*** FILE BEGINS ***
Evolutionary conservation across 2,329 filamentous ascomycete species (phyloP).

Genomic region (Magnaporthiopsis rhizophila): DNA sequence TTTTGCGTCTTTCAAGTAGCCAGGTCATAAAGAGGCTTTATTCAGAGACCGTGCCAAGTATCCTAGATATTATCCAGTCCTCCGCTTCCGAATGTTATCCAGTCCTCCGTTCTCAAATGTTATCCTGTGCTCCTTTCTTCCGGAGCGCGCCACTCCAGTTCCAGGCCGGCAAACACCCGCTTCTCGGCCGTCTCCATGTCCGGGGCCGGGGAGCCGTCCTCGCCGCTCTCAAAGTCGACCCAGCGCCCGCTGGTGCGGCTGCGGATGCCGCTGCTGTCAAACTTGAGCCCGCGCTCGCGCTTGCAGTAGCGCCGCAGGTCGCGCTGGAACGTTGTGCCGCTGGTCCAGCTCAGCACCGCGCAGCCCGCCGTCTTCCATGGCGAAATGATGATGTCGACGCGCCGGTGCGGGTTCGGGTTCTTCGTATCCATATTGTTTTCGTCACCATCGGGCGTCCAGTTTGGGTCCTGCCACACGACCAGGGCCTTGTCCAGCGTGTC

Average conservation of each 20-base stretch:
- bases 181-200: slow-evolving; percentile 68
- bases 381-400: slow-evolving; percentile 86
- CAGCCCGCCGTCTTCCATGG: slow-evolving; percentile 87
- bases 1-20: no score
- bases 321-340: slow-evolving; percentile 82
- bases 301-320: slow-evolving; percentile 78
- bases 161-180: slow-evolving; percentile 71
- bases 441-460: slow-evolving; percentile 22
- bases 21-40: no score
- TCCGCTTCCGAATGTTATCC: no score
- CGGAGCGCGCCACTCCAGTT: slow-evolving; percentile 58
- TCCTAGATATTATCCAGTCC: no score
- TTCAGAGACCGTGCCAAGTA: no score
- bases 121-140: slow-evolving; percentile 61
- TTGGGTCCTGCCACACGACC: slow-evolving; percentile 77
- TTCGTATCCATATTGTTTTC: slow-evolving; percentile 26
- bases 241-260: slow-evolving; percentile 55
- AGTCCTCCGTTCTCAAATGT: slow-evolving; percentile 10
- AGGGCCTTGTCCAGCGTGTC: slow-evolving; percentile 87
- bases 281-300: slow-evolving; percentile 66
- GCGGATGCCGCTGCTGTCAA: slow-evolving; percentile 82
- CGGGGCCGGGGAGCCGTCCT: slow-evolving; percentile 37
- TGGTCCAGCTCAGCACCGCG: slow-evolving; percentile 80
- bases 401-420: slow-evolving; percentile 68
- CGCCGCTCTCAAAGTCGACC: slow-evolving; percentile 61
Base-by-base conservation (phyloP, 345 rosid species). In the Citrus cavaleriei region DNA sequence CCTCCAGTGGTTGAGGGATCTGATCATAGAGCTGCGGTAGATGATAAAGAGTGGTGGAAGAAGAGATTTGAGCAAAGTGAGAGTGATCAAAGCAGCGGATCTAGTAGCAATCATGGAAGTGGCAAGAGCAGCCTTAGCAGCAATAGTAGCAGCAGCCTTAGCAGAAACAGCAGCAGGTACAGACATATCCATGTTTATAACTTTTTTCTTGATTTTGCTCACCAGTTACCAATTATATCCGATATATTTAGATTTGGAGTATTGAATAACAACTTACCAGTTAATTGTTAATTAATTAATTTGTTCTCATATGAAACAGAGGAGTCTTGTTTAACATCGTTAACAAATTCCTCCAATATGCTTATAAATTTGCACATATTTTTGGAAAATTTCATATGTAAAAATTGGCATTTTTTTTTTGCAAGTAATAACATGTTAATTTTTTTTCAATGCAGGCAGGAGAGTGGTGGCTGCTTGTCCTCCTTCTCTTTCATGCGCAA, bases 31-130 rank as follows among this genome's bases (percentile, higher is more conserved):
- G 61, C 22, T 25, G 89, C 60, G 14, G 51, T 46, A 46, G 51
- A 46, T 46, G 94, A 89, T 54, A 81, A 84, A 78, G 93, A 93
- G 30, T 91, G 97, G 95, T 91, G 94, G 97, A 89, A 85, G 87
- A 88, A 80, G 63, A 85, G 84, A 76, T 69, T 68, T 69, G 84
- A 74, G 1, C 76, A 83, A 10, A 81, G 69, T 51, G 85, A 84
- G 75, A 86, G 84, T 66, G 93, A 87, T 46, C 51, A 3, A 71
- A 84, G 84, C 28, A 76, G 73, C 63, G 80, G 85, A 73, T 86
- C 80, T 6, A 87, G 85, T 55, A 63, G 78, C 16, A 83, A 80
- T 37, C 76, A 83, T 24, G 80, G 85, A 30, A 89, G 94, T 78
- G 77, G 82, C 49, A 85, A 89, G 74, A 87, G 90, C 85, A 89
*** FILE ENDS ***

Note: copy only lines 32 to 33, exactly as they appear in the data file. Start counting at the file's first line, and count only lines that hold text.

- G 30, T 91, G 97, G 95, T 91, G 94, G 97, A 89, A 85, G 87
- A 88, A 80, G 63, A 85, G 84, A 76, T 69, T 68, T 69, G 84